Exploded Identity: A Saga of the Halifax
was determined to have the housecleaning finished by the middle of
April. Just about every room had been gone over from top to bottom.
Drawers had been emptied, ceilings had been whitewashed, new wall paper
had been put on the kitchen, bedding and curtains blew on the line on
Tonight Gram and Aunt Sadie arrived after supper to help Mum wash all
the dishes on the pantry shelves. Cliff and I had been given the task
of using Silvo to clean the silver cutlery.
Suddenly there was a crash that sounded like an explosion had taken
place, either in the house or close by. After looking around, Dad went
upstairs to investigate and found a large picture on the floor,
surrounded by broken glass. He came to the conclusion that Mum had not
placed it securely on the nail after removing it for cleaning.
Poor Gram was frightened out of her wits and her hands trembled.
She said, “This reminds me of the fear that was created at the time of
the Halifax Explosion.”
Speaking of the Halifax Explosion, Catherine M. Mildon remembers that
day very well. She was four and half years old and living in Halifax
with her seven siblings on the day the city was devastated by an
exploding ship in the harbour. The force threw her to the floor as the
windows in her home collapsed. In the days, weeks, months and years
that followed, this vivid, terrifying moment and the stories of altered
lives dominated the daily thoughts and conversations of her family and
Years later she felt driven to record her family experiences and to
study thoroughly the record of those awful days. As she wrote, she was
struck by the overwhelming determination, heroism and cooperation that
the unheralded citizens of Halifax demonstrated in the face of death,
destruction and snowstorms.
She and her brothers and sisters were directly involved, as many small
children were, in the care and clean-up, in the first week after. There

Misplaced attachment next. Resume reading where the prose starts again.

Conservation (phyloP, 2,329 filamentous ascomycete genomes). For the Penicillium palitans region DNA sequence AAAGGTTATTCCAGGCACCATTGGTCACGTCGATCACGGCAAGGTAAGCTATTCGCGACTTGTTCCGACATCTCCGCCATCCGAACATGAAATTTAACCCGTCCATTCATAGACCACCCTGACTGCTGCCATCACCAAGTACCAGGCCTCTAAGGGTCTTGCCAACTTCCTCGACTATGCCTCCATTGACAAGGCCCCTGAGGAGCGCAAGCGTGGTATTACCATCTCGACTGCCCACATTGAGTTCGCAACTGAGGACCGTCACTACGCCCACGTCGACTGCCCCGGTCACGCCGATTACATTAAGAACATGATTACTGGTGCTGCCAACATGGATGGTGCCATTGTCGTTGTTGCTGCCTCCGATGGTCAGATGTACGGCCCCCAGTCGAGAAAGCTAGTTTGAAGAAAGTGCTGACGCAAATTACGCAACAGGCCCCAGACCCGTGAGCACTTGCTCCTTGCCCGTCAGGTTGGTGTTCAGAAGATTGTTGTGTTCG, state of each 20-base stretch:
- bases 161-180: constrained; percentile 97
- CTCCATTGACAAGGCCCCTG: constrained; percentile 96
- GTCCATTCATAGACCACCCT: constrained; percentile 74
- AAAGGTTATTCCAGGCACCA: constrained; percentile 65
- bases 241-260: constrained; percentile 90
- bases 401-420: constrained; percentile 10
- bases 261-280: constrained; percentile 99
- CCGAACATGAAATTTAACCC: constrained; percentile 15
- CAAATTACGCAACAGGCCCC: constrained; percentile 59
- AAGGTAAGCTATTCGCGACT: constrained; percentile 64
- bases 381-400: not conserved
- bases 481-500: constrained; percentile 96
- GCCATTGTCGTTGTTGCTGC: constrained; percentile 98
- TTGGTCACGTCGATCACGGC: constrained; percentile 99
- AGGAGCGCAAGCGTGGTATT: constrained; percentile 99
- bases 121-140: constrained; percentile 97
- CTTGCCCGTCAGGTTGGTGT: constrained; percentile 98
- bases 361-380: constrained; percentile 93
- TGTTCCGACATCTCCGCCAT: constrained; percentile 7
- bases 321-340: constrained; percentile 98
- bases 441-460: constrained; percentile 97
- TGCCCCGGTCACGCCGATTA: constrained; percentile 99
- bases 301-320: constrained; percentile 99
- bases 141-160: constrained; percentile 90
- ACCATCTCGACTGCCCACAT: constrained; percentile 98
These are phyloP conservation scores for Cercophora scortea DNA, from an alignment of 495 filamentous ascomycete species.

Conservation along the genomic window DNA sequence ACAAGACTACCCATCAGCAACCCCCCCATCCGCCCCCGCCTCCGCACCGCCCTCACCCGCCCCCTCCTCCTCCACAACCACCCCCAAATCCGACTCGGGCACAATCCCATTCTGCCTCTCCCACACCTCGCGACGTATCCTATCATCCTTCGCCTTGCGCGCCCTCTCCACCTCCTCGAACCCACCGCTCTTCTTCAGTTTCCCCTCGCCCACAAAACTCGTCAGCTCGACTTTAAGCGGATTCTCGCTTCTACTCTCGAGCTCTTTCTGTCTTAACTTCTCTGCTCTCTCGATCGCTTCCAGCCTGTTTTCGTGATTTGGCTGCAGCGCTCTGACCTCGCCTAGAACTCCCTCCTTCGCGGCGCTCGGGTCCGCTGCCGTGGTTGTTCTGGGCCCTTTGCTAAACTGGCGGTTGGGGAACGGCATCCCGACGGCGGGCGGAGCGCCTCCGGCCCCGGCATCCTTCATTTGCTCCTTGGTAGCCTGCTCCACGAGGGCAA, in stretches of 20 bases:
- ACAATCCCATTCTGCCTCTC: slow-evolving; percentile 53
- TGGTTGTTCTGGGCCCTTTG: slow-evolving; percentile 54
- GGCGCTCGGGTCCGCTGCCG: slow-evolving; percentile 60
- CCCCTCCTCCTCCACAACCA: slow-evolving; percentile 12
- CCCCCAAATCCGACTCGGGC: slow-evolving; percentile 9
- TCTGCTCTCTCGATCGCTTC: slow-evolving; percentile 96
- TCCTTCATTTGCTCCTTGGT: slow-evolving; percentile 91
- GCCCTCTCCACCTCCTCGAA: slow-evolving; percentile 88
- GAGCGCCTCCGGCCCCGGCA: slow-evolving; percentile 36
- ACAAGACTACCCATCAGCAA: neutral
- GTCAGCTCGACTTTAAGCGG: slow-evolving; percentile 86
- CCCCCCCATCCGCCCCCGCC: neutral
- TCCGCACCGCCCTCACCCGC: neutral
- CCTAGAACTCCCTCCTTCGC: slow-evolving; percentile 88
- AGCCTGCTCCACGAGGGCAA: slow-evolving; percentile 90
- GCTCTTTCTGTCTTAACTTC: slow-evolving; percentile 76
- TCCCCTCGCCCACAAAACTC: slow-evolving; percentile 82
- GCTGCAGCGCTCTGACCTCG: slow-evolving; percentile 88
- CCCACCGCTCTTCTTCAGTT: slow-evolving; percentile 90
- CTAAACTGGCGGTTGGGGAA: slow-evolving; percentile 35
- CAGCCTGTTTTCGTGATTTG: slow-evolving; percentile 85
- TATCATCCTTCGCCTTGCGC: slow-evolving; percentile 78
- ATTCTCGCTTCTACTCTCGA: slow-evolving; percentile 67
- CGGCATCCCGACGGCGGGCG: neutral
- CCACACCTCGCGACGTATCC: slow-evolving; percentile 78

was no school for many weeks so children tended to be used for many
Catherine was determined to set down the experience of her community.
She read everything available, searched the archives of daily
newspapers for that dramatic year and wrote the stories her family had
retold and retold.
Now in her nineties with health failing, Catherine M. Mildon decided it
was time to finish her work and publish it for all to read as,
“Exploded Identity: A Saga of the
Halifax Explosion”. The 217 pages of
documentary fiction are filled with details of the men and women who
worked behind the scenes, the events that happened to her family or
events she heard about and her memories - such as the sloven wagons
that were used to collect the wounded and dead from the streets the
first few days during the terrible winter storm that followed.
For more details on purchasing the book, contact firstname.lastname@example.org
By the way, I’ll be doing a
presentation on the Hampton to St. Martins
Railway and the communities of Upham, Titusville and Barnesville at the
Kings County Historical Society meeting on April 22, 2006 at 2:00 p.m.
Central Kings Rec Centre, Upham. There will also be displays of
photographs. Guests are welcome.
Rupert - Kerr: I am
seeking information on the parents and siblings of
David Crandall Rupert, who was born 1835 in Saint John, New Brunswick
and married Mary Carline (Carrie) Kerr.
53 Fisher Ave. Apt 2
Canada, E3A 4J1
Jones - Fowler:
Frederick Arthur Jones of Saint John, born 4 Aug 1864,
died 21 Nov 1912 was married in Sussex, New Brunswick, 3 Dec 1884 to
Charlotte Maria Arnold Fowler, born 9 May 1863, died 13 Nov 1932. I am
trying to find their connection to the South African War (1899-1902) as
Frederick Jones came into possession of Boer war related artifacts that
he collected from men who had served in the war. He does not appear to
have served himself. I am wondering if either one of his brothers or
Mrs. Jones's brothers served in the war. Jones also owned a furniture
and carpet store in Saint John on 16-18 King St. I would be interested
to know who worked there with him to see if maybe he acquired these
artifacts from one of his employees.
E-mail - Researcher1@nbm-mnb.ca
information on James Alexander Fleet, born circa 1839 in
either New Brunswick or Nova Scotia, enlisted in the 2nd Massachusetts
Infantry in the United States on 23 Apr 1864. On 17 May 1864, he was
transferred to the US Navy, where he remained until his discharge on 17
Aug 1865. He later migrated to Australia where he lived for some 40
years until his death on 23 Nov 1909. I have built a Memorial Website,
www.acwv.info, for all of the American Civil War veterans buried in
Australia and New Zealand. I would like to compile enough validated
information to add Mr. Fleet to that memorial, so he will always be
remembered as a Canadian American Civil War veteran who is buried in
11 Corndale Street, Loganholme
Queensland, Australia, 4129.